the Notice of Removal asserts three bases for removal, the
parties' disagreement pertains exclusively to whether
"the determinative issue raised is controlled by federal
law." (Not. Removal 1.) As the Court will
explain, state law claims turn on questions of substantial
federal law in only a "'special and small
category' of cases." Gunn v. Minton, 568
U.S. 251, 258 (2013). This case does not fit within that
"special and small category of cases." Indeed, a
claim pursuant to Virginia Code § 59.1-369(5) does not
"necessarily raise a stated federal issue, actually
disputed and substantial, which a federal forum may entertain
without disturbing any congressionally approved balance of
federal and state judicial responsibilities." Grable
& Sons Metal Prods, v. Darue Eng'g & Mfg.,
545 U.S. 308, 314 (2005). The Court therefore lacks subject
matter jurisdiction and will grant the Motion to Remand.
Standard for Removal and Remand
28 U.S.C. § 1441(a),  a defendant may remove a civil action
to a federal district court if the plaintiff could have
originally brought the action in federal court. 28 U.S.C.
§ 1441(a). Section 1446 delineates the procedure for
removal, including the requirement that the defendant file a
notice of removal in the district court and the state court.
See 28 U.S.C. §§ 1446(a), (d). The state
court loses jurisdiction upon the removal of an action to
federal court. 28 U.S.C. § 1446(d) ("[T]he State
court shall proceed no further unless and until the case is
party seeking removal bears the initial burden of
establishing federal jurisdiction." Abraham v.
Cracker Barrel Old Country Store, Inc., No. 3:1 lcvl82,
2011 WL 1790168, at *1 (E.D. Va. May 9, 2011) (citing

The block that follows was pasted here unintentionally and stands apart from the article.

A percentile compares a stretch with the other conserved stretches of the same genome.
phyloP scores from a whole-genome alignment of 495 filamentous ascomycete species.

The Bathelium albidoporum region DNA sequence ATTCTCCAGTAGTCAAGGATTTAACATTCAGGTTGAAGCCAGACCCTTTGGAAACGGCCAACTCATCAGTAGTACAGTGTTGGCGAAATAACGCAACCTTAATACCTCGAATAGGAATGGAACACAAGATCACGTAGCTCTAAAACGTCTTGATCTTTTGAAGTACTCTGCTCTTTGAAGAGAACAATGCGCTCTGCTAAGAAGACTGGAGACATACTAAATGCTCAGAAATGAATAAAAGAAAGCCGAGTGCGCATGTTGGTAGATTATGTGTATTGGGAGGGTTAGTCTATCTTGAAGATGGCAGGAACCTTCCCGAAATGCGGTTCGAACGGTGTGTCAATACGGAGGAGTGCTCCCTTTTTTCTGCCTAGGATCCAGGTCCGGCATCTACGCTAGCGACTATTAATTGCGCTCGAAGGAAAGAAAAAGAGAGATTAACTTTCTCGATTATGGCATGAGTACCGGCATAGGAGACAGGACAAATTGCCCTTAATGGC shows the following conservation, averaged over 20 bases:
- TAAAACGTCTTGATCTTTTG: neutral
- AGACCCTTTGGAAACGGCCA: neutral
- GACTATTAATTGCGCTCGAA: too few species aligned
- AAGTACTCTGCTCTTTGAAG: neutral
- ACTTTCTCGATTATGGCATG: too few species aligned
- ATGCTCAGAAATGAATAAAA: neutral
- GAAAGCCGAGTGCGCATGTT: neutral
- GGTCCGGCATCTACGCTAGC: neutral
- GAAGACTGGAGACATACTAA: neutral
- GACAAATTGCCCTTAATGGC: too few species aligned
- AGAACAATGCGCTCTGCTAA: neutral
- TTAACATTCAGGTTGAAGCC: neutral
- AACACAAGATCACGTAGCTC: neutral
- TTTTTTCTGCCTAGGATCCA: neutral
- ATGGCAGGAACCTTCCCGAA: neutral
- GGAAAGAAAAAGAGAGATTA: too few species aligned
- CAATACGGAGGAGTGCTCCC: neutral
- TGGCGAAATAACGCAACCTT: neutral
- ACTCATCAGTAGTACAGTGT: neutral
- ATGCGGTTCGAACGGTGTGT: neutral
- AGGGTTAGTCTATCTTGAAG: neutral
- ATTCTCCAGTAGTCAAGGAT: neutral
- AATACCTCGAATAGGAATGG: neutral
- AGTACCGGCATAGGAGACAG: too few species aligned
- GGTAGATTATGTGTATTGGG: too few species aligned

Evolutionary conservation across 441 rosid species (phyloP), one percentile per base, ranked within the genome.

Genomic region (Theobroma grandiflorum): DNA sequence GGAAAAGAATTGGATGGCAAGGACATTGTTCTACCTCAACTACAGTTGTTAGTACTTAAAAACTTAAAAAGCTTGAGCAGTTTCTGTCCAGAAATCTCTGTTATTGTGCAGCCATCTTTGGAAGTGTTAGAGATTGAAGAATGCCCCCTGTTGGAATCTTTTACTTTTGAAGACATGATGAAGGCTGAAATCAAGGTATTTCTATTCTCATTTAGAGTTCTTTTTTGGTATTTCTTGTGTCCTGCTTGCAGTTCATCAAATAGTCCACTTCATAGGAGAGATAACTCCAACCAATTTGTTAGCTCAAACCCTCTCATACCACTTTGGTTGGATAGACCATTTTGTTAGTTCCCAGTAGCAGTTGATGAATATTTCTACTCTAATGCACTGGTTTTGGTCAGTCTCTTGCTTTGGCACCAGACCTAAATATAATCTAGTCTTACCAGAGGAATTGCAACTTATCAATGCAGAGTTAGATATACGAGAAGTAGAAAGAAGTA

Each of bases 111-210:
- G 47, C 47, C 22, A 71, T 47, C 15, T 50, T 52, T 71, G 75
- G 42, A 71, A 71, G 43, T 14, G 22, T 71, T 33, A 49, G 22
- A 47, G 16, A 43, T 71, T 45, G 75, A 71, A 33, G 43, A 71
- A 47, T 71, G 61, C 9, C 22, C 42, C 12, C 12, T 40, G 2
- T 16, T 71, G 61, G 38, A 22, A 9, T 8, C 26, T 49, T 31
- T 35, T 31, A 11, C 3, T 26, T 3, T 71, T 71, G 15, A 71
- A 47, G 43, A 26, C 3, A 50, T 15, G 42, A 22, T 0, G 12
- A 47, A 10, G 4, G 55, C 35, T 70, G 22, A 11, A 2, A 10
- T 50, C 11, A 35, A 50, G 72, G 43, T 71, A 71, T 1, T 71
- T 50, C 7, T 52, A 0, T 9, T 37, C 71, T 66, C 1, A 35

Mulcahey v. Columbia Organic Chem. Co., 29 F.3d 148,
151 (4th Cir. 1994)). No presumption favoring the existence
of federal subject matter jurisdiction exists because federal
courts have limited, not general, jurisdiction. Id.
(citing Pinkley Inc. v. City of Frederick, 191 F.3d
394, 399 (4th Cir. 1999)). In deference to federalism
concerns, courts must construe removal jurisdiction strictly.
Id. (citing Mulcahey, 29 F.3d at 151).
'"If federal jurisdiction is doubtful, a remand is
necessary.'" Id. (quoting
Mulcahey, 29 F.3d at 151).
Downs's Notice of Removal cites federal question
jurisdiction under 28 U.S.C. § 1331 as the basis for
subject matter jurisdiction in this case. Federal question
jurisdiction exists under 28 U.S.C. § 1331 if a
plaintiffs claims arise "under the Constitution, laws,
or treaties of the United States." 28 U.S.C. §
1331. In the "vast majority" of cases, a cause of
action "arises under" the law that creates it.
Dixon v. Coburg Dairy, Inc., 369 F.3d 811, 816 (4th
Cir. 2004). Thus, the first step in a court's
jurisdictional inquiry is to "discern whether federal or
state law creates the cause of action."
Mulcahey, 29 F.3d at 151. When it is apparent from
the face of a plaintiff s complaint that federal law creates
the cause of action, federal courts "unquestionably have
federal subject matter jurisdiction." Id.
argued here, state law creates the cause of action, federal
question jurisdiction will lie only if "it 'appears
from the [complaint] that the right to relief depends upon
the construction or application of [federal law].'"
Grable & Sons Metal Prods., 545 U.S. at 313
(quoting Smith v. Kansas City Title & Trust Co.,
255 U.S. 180, 199 (1921)). This standard is met in only a
"'special and small category' of cases."
Gunn, 568 U.S. at 258 (quoting Empire
Healthchoice Assurance, Inc. v. McVeigh, 547 U.S. 677,
recent years, the Supreme Court has brought greater clarity
to what it describes as a traditionally 'unruly doctrine,
' emphasizing its 'slim contours.'"
Flying Pigs, LLC v. RRAJ Franchising, LLC,
757 F.3d 177, 182 (4th Cir. 2014) (quoting Gunn, 568
U.S. at 258)).
under Grable and Gunn, "federal
jurisdiction over a state law claim will lie [only] if a
federal issue is: (1) necessarily raised, (2) actually
disputed, (3) substantial, and (4) capable of resolution in
federal court without disrupting the federal-state balance
approved by Congress." Gunn, 568 U.S. at 258.
All four factors must be satisfied. "Where all four of
these requirements are met, ... jurisdiction is proper
because there is a 'serious federal interest in claiming
the advantages thought to be inherent in a federal forum,
' which can be vindicated without disrupting
Congress's intended division of labor between state and
federal courts." Id. (quoting Grable,
545 U.S. at 313-14).
The VHBPA's Right to Relief Does Not Necessarily Depend
on Resolution of a ...